The IRS is backtracking from its decision to make facial recognition mandatory for people using its online services. The agency first announced that it would be using facial recognition for online identity verification in January, and that ID.me had been contracted to provide the technology that would power the system.
However, the IRS revealed that it was reconsidering that decision earlier this month, and has now confirmed that it will ditch facial recognition for another, non-biometric authentication option. The agency is yet to offer any details about its new system, stating only that it is transitioning away from facial recognition, and that the process would not have any impact on service availability during tax season.
The move is a response to pressure from Republicans and Democrats in both Houses of Congress. The IRS received letters from multiple Senators and Representatives in the past few weeks, all of whom raised privacy and technical concerns about the ID.me system.
In some cases, those concerns were about the government’s use of third-party systems more generally, and not about ID.me in particular. Critics noted that making a third party responsible for the entire IRS system would make that party a highly attractive target for cybercriminals, since it would be entrusted with extremely sensitive information about the US public. They raised the specter of the 2019 Perceptics hack, in which cybercriminals obtained face and license plate information from a CBP subcontractor, and stressed that an IRS breach would be an even greater liability.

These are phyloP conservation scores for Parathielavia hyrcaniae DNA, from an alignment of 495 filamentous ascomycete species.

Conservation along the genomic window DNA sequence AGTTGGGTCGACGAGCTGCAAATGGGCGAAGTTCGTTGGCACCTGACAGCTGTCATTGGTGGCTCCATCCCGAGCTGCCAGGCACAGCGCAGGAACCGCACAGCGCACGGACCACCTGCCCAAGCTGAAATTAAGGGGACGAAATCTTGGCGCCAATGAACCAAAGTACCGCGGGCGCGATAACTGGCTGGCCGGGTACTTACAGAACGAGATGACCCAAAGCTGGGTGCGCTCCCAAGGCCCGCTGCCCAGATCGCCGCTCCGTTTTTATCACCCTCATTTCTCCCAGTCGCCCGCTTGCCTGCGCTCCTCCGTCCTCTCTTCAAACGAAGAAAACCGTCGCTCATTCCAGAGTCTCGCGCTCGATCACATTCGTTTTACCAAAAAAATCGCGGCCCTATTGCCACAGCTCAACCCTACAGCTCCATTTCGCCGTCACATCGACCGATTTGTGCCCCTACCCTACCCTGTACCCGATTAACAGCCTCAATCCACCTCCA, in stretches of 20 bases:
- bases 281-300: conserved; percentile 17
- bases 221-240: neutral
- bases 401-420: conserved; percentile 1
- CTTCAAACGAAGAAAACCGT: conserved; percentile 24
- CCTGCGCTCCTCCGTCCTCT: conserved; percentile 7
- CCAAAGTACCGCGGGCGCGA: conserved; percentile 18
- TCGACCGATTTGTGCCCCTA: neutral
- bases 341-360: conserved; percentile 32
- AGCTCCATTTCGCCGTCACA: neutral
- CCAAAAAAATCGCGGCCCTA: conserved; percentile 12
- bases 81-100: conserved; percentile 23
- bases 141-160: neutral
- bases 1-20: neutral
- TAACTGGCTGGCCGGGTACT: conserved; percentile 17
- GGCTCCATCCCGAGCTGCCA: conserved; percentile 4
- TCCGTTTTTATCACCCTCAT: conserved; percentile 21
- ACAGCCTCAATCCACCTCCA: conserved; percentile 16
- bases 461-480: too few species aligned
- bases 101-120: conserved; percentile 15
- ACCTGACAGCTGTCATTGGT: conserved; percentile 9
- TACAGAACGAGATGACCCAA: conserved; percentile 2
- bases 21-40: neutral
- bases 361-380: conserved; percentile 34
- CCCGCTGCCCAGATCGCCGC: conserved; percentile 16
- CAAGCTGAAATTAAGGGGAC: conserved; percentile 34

US lawmakers expressed additional concerns about the accuracy of facial recognition, bringing up a separate 2019 NIST study that found evidence of considerable racial bias in many facial recognition systems. They also argued that the increased use of technology could potentially exclude people who do not have access to a stable internet connection and decent camera.
With regards to ID.me specifically, critics took issue with ID.me’s lack of transparency surrounding the IRS announcement. ID.me initially claimed that it does not use one-to-many facial recognition, though it has since acknowledged that it uses Amazon’s Rekognition platform for one-to-many matching internally to prevent the use of duplicates and stop identity theft. The company’s identity verification process is still based on one-to-one authentication, and uses technology from Paravision and iProov.
For their part, the lawmakers suggested that the IRS should be using a government-developed (and government-controlled) system instead of relying on an external contractor. They pitched the Login.gov single sign-on service as a potential solution for the IRS, noting that the platform is already being used by 28 federal agencies and more than 200 individual websites.
Sources: SC Magazine, Engadget
(Originally posted on FindBiometrics)